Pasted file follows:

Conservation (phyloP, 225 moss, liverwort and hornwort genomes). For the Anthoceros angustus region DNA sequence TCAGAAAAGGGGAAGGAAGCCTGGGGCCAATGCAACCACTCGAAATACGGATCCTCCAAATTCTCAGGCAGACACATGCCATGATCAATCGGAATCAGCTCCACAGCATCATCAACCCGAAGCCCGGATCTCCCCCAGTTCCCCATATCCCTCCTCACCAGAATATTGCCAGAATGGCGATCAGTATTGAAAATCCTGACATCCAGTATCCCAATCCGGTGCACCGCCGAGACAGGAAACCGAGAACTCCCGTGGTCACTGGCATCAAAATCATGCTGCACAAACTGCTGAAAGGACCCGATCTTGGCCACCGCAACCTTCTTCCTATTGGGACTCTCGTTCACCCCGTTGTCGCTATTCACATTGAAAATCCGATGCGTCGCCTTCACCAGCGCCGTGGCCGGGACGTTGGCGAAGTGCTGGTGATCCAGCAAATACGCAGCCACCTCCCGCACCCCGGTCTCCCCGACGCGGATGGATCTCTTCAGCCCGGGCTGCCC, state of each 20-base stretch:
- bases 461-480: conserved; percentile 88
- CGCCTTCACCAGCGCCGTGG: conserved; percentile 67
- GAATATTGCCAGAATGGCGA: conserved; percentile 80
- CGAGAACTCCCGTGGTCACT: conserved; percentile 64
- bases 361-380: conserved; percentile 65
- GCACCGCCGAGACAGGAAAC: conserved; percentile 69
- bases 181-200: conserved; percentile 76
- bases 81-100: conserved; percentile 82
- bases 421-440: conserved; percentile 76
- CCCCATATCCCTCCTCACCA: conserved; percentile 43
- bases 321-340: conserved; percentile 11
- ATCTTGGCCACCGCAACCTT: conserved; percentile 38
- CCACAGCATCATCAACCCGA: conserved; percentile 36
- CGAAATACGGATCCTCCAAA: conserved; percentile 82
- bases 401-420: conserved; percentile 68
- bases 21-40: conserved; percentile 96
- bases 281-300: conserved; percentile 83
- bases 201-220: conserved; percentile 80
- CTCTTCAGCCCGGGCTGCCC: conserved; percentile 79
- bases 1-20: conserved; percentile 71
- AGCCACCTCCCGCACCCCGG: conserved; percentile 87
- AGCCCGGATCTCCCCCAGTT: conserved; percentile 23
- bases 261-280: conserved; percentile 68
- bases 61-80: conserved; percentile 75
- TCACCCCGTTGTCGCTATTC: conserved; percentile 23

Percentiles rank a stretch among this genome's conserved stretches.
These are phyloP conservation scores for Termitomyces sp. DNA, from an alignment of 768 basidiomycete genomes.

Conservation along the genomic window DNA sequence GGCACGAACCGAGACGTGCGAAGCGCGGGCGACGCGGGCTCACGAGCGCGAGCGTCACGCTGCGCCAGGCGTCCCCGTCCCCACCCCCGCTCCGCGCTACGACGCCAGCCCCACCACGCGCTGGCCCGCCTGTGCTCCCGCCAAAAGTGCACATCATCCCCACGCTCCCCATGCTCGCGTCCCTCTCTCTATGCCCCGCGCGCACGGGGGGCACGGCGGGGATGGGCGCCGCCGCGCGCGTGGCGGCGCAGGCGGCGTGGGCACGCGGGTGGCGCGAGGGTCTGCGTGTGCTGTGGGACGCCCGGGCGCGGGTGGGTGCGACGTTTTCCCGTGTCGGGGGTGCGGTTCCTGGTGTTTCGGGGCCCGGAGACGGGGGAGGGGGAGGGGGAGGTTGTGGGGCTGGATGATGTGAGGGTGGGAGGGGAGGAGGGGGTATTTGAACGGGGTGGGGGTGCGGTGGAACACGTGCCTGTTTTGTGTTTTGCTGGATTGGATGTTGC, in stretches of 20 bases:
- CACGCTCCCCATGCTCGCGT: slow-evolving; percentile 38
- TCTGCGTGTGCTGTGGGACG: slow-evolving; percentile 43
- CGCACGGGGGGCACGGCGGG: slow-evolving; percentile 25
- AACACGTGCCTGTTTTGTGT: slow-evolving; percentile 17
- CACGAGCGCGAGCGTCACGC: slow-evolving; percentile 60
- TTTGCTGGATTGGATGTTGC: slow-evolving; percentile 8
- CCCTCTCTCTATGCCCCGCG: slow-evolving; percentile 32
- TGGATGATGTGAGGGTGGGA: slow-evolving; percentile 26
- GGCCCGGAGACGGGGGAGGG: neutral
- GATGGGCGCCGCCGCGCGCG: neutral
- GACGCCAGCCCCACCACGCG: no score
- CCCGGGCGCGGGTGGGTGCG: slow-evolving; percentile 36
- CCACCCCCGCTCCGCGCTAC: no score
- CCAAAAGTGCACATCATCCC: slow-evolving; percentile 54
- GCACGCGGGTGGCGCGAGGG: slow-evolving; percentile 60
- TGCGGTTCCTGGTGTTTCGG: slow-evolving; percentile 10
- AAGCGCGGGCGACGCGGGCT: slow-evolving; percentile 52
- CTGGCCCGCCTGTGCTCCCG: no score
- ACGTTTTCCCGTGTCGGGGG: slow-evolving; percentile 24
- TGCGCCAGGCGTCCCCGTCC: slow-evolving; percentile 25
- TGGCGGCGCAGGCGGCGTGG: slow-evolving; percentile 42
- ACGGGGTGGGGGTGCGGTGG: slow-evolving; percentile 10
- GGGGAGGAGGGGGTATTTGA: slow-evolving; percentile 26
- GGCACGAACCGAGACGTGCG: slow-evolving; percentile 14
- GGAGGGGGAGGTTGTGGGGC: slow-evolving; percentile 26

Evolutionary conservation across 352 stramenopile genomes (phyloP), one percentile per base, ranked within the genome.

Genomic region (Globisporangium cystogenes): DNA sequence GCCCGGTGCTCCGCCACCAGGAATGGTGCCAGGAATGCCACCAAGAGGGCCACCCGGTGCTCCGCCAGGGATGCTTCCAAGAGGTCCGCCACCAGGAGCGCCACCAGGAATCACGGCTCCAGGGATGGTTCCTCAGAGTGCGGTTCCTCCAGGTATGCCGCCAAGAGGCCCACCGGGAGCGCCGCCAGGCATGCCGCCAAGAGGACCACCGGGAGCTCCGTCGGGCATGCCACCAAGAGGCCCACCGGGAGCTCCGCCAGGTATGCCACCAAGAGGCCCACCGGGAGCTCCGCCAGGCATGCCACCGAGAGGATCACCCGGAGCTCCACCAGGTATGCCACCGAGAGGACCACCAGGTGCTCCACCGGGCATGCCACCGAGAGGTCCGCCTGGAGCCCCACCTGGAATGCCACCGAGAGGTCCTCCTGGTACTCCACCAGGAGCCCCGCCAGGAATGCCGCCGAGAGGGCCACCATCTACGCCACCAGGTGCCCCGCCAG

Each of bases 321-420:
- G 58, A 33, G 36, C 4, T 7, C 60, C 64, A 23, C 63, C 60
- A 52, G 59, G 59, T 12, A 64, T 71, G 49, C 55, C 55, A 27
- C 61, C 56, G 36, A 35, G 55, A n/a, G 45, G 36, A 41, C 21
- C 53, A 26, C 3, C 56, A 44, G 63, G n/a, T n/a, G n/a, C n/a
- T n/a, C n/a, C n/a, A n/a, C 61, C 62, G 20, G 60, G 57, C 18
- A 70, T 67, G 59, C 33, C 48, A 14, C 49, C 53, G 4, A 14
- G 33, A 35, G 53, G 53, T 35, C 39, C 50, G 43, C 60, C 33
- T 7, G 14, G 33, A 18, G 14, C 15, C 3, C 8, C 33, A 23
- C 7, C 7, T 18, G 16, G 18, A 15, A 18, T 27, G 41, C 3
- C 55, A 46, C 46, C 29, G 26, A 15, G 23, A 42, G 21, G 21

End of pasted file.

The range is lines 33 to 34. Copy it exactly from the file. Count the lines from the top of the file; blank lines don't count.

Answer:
- AACACGTGCCTGTTTTGTGT: slow-evolving; percentile 17
- CACGAGCGCGAGCGTCACGC: slow-evolving; percentile 60